Welcome to 9th Grade English
Dear Parents and Students:
It is my pleasure to welcome you and your child to ninth grade, English I. During this school year, English I will focus on continuing student skills in grammar, spelling, vocabulary, literature, and composition. In addition, students will be expected to continue developing organizational skills, taking responsibility, and learning to follow directions.
Teacher: Teacher expectations and goals are kept in the front office. You are welcome to review them through the office.
Parents: Parents are expected to take an active role in their student’s education. A progress report will be sent home in the middle of every six weeks grading period. It is not a reminder for students to make-up work. See make-up policy.
Tests: Major tests such as: Literature, grammar, and vocabulary will be announced in advance, however, students may expect unannounced quizzes.
Makeup Policy: It is the student’s responsibility to make up work in a reasonable amount of time following an absence. All assignments are documented on a calendar in the front of the classroom for each day. IT IS THE STUDENT’S RESPONSIBILITY TO FIND OUT WHAT THEY MISSED AND ASK FOR IT. County policy states that a student has a corresponding number of days to complete missed work as they were absent. (Example: A Student out three days must complete work within three days of returning.)
If a student has not been absent, then no make-up work is accepted, unless accompanied with a parent note to explain the extenuating circumstances. This should not be abused by student or parent. Students are expected to turn work in on time. Late work is not acceptable.
Grading Scale: Grades will be computed using the Pinellas County Grading Scale. This scale is as follows: A = 90 - 100; B = 80- 89; C = 70-79; D = 60-69; F = 0-59.
Assignment Value:All assignments are not equal value. Grades are assigned a point value. Typically, tests are 100 points, Homework, (HW) 20 to 50 points, Class work, (CW) 20- 50 points, Projects 100 point. Students are free to ask for their current grade average before or after class. Parents are encouraged to use parent connect.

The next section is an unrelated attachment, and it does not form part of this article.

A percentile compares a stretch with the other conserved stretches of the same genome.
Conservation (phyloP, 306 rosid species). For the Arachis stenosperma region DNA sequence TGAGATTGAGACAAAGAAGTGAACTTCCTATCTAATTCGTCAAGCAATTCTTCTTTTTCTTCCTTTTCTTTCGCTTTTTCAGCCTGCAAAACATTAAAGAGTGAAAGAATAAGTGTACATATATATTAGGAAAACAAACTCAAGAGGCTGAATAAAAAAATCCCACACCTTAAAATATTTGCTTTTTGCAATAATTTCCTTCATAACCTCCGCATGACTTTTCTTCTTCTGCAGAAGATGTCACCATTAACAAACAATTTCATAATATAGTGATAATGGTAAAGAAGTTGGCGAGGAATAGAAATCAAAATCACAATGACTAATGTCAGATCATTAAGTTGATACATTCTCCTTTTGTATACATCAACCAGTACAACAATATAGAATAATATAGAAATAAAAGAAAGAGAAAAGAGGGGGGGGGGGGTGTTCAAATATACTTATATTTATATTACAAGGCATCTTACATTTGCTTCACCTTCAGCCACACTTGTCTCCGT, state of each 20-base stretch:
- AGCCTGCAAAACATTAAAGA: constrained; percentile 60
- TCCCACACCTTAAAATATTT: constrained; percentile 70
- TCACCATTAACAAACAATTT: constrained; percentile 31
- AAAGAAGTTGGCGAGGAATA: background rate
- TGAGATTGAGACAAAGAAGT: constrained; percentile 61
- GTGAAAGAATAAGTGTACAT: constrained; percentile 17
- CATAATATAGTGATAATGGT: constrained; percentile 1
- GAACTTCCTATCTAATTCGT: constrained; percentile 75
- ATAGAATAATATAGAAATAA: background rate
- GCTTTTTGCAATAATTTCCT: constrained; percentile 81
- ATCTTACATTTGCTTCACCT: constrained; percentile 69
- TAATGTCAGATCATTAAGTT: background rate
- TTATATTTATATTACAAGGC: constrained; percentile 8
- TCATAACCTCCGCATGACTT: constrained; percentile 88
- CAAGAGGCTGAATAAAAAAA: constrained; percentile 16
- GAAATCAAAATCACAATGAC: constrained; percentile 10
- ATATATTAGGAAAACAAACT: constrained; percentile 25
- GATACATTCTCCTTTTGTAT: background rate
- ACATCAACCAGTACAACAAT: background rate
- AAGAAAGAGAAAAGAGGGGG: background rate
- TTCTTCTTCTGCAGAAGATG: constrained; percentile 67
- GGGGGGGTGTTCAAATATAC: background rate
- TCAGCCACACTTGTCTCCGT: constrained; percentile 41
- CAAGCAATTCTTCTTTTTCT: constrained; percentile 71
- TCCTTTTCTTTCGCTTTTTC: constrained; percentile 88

Homework: Homework is given on a regular basis to reinforce classroom study. Unless a student has been absent, then no homework will be accepted late. Homework is often started in class and students are expected to finish the assignment at home. Students are often given time in class to begin homework assignments, but are expected to complete it at home.
Extra Credit: Students are given several opportunities to earn extra credit each grading period.
Restroom Policy: If an emergency arises and the student must leave the classroom they are not penalized. Each student must sign out with the teacher and are given a clipboard as a hall pass. If the student has to use the facilities more than three times in a marking period, then they will be given detention to make up the time they missed out of class. I cannot teach students who are not present in the classroom. It is the student’s responsibility to attend to their needs prior to English class. If there is a specific problem that might require the student to leave the classroom, I will accept a parent or Doctor’s note indicating a limited time period for excused emergencies.
Conferences: During school hours, conferences may be arranged through the school guidance office or assistant principals.
Inclusion Class: Many of my classes are inclusion classes, consisting of regular education students and ESE, ESOL and Goals students. All students in the class are seeking a standard high school diploma. Mr. Winship is a regular curriculum teacher. All work is in accordance to the State Sunshine Standards for intensive English. None of the work has been altered, but some accommodations have been made to assist our inclusion students.
Textbooks: Fortunately, the school has enough books to issue to each student and to keep a class set. This means the student should bring home a textbook and leave it there to do homework from.
||Elements of Literature, Third Course. New York: Holt Rinehart And Winston, 2003
||Elements of Language, Third Course. Orlando, Fl.: Holt, Rinehart And Winston, 2001.
||Animal Farm by George Orwell
Supplemental Reading Materials (Newspapers, FCAT practice books, teacher handouts, etc.)